MessageLabs survey highlights social networking security fears

A report released by UK-based security supplier MessageLabs, has found that nearly 20 percent of organisations blocked social networking and dating sites in February due to concerns about employee productivity and malware.

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A report released by UK-based security supplier MessageLabs, has found that nearly 20 percent of organisations blocked social networking and dating sites in February due to concerns about employee productivity and malware.

In addition, the number of websites blocked by policy-based filtering was almost 47 percent, which, according to MessageLabs, should spur IT departments to update their electronic use policies to reflect newer Web 2.0 technologies.

MessageLabs suggested that setting policies to block “Unclassified” websites would offer organsiations more confidence in dealing with potentially harmful websites.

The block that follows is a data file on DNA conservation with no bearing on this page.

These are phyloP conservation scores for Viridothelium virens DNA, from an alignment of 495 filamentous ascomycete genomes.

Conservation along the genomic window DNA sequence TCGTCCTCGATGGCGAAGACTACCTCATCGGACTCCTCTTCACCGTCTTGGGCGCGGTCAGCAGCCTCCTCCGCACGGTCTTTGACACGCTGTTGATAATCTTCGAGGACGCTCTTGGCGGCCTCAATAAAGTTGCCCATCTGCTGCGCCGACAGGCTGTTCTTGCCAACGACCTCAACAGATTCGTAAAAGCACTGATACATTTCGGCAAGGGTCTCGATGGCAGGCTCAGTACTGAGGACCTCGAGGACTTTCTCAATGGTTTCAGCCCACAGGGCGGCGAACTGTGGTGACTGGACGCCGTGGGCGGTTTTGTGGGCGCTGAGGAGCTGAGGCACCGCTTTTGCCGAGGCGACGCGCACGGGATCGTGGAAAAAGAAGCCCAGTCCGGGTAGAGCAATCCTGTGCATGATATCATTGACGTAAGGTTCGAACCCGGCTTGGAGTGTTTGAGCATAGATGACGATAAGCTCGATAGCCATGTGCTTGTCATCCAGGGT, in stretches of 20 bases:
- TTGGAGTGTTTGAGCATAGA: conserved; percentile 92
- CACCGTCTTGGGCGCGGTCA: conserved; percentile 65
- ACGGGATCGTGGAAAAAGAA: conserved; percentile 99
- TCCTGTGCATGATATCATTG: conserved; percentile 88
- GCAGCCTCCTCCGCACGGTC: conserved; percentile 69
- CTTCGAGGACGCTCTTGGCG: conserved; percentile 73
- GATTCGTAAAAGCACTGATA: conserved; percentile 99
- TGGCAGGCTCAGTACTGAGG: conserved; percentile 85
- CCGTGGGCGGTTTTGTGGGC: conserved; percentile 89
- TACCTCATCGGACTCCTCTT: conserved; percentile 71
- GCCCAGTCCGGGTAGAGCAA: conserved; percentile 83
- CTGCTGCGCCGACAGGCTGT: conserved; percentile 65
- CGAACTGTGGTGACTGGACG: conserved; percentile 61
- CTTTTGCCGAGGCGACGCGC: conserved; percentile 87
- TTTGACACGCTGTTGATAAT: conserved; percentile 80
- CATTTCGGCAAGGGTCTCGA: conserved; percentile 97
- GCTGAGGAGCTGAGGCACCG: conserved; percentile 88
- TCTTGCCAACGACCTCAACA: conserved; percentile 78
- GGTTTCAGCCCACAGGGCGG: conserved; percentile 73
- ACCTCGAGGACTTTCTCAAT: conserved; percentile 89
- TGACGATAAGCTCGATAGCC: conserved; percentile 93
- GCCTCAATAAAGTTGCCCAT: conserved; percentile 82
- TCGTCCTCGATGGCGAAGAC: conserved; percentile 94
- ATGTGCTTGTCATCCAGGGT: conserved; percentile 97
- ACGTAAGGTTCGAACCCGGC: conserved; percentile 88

"This offers more protection against websites which appear and disappear within a 24 to 48 hour timeframe, such as phishing websites, spam websites and websites used for hosting malware.," said the report.

Some 62.2% of all web-based malware intercepted in February were classified in this category, as were 82.5% of all spyware, adware and other potentially unwanted programmes.

"Organisations need to raise awareness about the risks of these sites," says Paul Wood, a security analyst with MessageLabs. "Some of the policies are not up to date."

Wood says it wasn't always clear how malware entered users' computers or networks as a result of using social networks. In one example, however, he cited a case where a user visited a fake MySpace page where they were served up a pop-up add designed to look like a Microsoft software update.

When the person clicked on the pop-up, they were taken to an illegitimate site that tried to install malware over JavaScript.

The report, which polled most of MessageLabs' 16,000 customers, also sheds some light on other consumer technologies, such as Gmail.

The proportion of spam originating from Gmail accounts doubled in the month of February, the research states. According to the report, spammers found a way around Completely Automated Public Turing Test To Tell Computers and Humans Apart (CAPTCHA), which is essentially the letters users are asked to type when they start an e-mail account or look for tickets on a site such as Ticketmaster.

Spam from Yahoo still leads the way, claiming 90 percent of the spam sent from consumer-based e-mail services, according to MessageLabs.